Transbronchial lung biopsies are very useful for diagnosing diseases that affect the central structures within the lung lobule, such as granulomatous diseases and malignant tumors, and diseases that are more diffuse in the lung by nature, such as diffuse alveolar damage, eosinophilic pneumonia, and zonal areas of alveolar proteinosis (Fig 4 ). For other diseases, such as amyloidosis and lymphangioleiomyomatosis, transbronchial lung biopsy will sometimes be diagnostic, but only when the biopsy specimen encompasses the diagnostic lesion. In contrast, transbronchial biopsy is not helpful in making a diagnosis of UIP or most other IIPs, (except AIP), even though abnormal findings may be found in some cases. Transbronchial biopsies rarely sample the peripheral aspects of the lobule (ie, the primary and most diagnostic site of IPF), and specimens are typically too small for reliably evaluating the distribution of fibrosis or inflammation.2 Nonetheless, transbronchial biopsy may be helpful in excluding UIP or other IIPs by identifying an alternative diagnosis.

Surgical lung biopsy provides the best tissue specimens for distinguishing UIP from other histologic patterns of IIP, and for excluding other diagnoses that have clinical and radiologic features that mimic IPF.12 As noted previously, surgical lung biopsy is necessary for establishing a definitive diagnosis of UIP/IPF. It is recommended for patients who have clinical and radiologic features that are not typical for IPF and who do not have any surgical contraindications.12 When indicated, video-assisted thoracoscopy is preferred to open thoracotomy as it is associated with equal biopsy quality but less morbidity and shorter hospital stays.1920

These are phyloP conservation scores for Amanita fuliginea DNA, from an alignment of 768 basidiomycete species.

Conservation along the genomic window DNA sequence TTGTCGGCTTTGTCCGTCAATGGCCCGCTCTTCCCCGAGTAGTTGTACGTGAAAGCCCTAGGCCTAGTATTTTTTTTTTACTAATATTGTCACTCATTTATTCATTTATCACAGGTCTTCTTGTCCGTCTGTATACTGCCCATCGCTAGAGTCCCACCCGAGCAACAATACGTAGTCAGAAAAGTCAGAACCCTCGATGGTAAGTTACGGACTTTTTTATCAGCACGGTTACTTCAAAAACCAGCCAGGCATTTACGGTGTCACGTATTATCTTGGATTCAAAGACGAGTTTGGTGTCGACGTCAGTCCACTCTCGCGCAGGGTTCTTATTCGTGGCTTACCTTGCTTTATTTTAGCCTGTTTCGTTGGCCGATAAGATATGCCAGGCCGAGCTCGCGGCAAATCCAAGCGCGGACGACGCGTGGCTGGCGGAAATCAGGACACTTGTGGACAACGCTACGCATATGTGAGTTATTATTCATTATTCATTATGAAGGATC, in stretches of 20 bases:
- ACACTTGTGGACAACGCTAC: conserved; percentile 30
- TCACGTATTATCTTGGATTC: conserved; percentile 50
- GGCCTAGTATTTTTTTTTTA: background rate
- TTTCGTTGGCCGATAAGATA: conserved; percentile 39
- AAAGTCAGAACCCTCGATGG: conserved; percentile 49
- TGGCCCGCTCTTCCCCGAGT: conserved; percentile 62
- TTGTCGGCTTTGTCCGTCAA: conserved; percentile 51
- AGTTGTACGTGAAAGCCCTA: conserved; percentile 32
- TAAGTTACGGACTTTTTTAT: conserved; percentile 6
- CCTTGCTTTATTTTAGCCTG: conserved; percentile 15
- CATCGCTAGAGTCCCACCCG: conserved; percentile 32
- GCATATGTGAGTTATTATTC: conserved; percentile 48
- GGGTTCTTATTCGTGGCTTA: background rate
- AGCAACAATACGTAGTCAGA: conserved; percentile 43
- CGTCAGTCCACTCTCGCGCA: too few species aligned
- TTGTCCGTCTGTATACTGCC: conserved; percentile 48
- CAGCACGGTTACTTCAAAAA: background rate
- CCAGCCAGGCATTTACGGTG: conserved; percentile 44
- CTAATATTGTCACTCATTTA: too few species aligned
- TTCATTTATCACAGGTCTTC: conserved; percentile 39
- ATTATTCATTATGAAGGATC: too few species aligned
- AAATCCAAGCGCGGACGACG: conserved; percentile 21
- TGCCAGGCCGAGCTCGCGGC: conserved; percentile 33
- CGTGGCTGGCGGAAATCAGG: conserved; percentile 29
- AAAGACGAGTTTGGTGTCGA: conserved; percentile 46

We have come far in our studies of idiopathic diffuse lung diseases. The ATS/ERS consensus classification of IIPs emphasizes an integrated clinical, radiologic, and histologic approach to these pulmonary entities, and builds on the original findings of Hamman and Rich,7the landmark classification of Liebow and colleagues,810 and subsequent refinements made possible by radiologic and histologic advances. The relatively recent addition of NSIP by Katzenstein and colleagues1617 is acknowledged and has been given a provisional status. In the final analysis, the ATS/ERS classification system is based on histopathologic criteria, because these provide better separation of the clinicopathologic entities than radiologic or clinical findings in isolation. Nevertheless, a credible final diagnosis should be made only after considering the histologic pattern within the context of available clinical and radiologic information, and determining whether the condition is truly idiopathic. In current practice, fibrosing interstitial lung diseases should not be referred to as either UIP or IPF in cases in which an underlying cause is evident.